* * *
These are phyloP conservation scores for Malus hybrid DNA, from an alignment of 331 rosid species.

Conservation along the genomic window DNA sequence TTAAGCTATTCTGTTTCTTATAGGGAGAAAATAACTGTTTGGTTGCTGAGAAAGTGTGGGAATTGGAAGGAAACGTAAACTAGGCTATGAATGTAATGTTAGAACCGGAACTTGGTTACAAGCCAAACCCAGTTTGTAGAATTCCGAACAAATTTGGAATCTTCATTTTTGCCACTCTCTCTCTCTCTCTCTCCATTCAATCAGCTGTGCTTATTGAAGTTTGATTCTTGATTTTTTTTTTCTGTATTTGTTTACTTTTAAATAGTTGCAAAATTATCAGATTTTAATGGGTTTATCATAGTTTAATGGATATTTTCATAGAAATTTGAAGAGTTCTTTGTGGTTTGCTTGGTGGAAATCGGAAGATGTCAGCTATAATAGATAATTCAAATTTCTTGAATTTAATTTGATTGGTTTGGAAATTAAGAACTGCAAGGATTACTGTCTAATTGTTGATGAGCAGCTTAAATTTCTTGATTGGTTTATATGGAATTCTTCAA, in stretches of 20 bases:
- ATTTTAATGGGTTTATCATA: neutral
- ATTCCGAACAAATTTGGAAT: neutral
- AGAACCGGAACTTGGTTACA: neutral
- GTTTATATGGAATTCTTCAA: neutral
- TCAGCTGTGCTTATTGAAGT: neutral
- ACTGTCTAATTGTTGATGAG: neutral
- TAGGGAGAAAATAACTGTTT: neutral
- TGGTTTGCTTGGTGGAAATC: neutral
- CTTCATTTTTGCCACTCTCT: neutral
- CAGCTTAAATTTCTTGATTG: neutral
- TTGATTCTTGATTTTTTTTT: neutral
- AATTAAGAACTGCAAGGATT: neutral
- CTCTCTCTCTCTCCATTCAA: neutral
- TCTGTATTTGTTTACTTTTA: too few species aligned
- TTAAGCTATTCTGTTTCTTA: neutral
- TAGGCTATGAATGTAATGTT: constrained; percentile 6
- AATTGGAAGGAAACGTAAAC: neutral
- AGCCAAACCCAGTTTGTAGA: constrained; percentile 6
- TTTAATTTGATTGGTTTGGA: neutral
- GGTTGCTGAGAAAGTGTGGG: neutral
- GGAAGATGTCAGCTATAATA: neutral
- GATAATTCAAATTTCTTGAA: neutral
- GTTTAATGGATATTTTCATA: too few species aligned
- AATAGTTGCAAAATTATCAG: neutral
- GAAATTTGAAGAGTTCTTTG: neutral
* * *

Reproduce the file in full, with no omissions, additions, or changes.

These are phyloP conservation scores for Malus hybrid DNA, from an alignment of 331 rosid species.

Conservation along the genomic window DNA sequence TTAAGCTATTCTGTTTCTTATAGGGAGAAAATAACTGTTTGGTTGCTGAGAAAGTGTGGGAATTGGAAGGAAACGTAAACTAGGCTATGAATGTAATGTTAGAACCGGAACTTGGTTACAAGCCAAACCCAGTTTGTAGAATTCCGAACAAATTTGGAATCTTCATTTTTGCCACTCTCTCTCTCTCTCTCTCCATTCAATCAGCTGTGCTTATTGAAGTTTGATTCTTGATTTTTTTTTTCTGTATTTGTTTACTTTTAAATAGTTGCAAAATTATCAGATTTTAATGGGTTTATCATAGTTTAATGGATATTTTCATAGAAATTTGAAGAGTTCTTTGTGGTTTGCTTGGTGGAAATCGGAAGATGTCAGCTATAATAGATAATTCAAATTTCTTGAATTTAATTTGATTGGTTTGGAAATTAAGAACTGCAAGGATTACTGTCTAATTGTTGATGAGCAGCTTAAATTTCTTGATTGGTTTATATGGAATTCTTCAA, in stretches of 20 bases:
- ATTTTAATGGGTTTATCATA: neutral
- ATTCCGAACAAATTTGGAAT: neutral
- AGAACCGGAACTTGGTTACA: neutral
- GTTTATATGGAATTCTTCAA: neutral
- TCAGCTGTGCTTATTGAAGT: neutral
- ACTGTCTAATTGTTGATGAG: neutral
- TAGGGAGAAAATAACTGTTT: neutral
- TGGTTTGCTTGGTGGAAATC: neutral
- CTTCATTTTTGCCACTCTCT: neutral
- CAGCTTAAATTTCTTGATTG: neutral
- TTGATTCTTGATTTTTTTTT: neutral
- AATTAAGAACTGCAAGGATT: neutral
- CTCTCTCTCTCTCCATTCAA: neutral
- TCTGTATTTGTTTACTTTTA: too few species aligned
- TTAAGCTATTCTGTTTCTTA: neutral
- TAGGCTATGAATGTAATGTT: constrained; percentile 6
- AATTGGAAGGAAACGTAAAC: neutral
- AGCCAAACCCAGTTTGTAGA: constrained; percentile 6
- TTTAATTTGATTGGTTTGGA: neutral
- GGTTGCTGAGAAAGTGTGGG: neutral
- GGAAGATGTCAGCTATAATA: neutral
- GATAATTCAAATTTCTTGAA: neutral
- GTTTAATGGATATTTTCATA: too few species aligned
- AATAGTTGCAAAATTATCAG: neutral
- GAAATTTGAAGAGTTCTTTG: neutral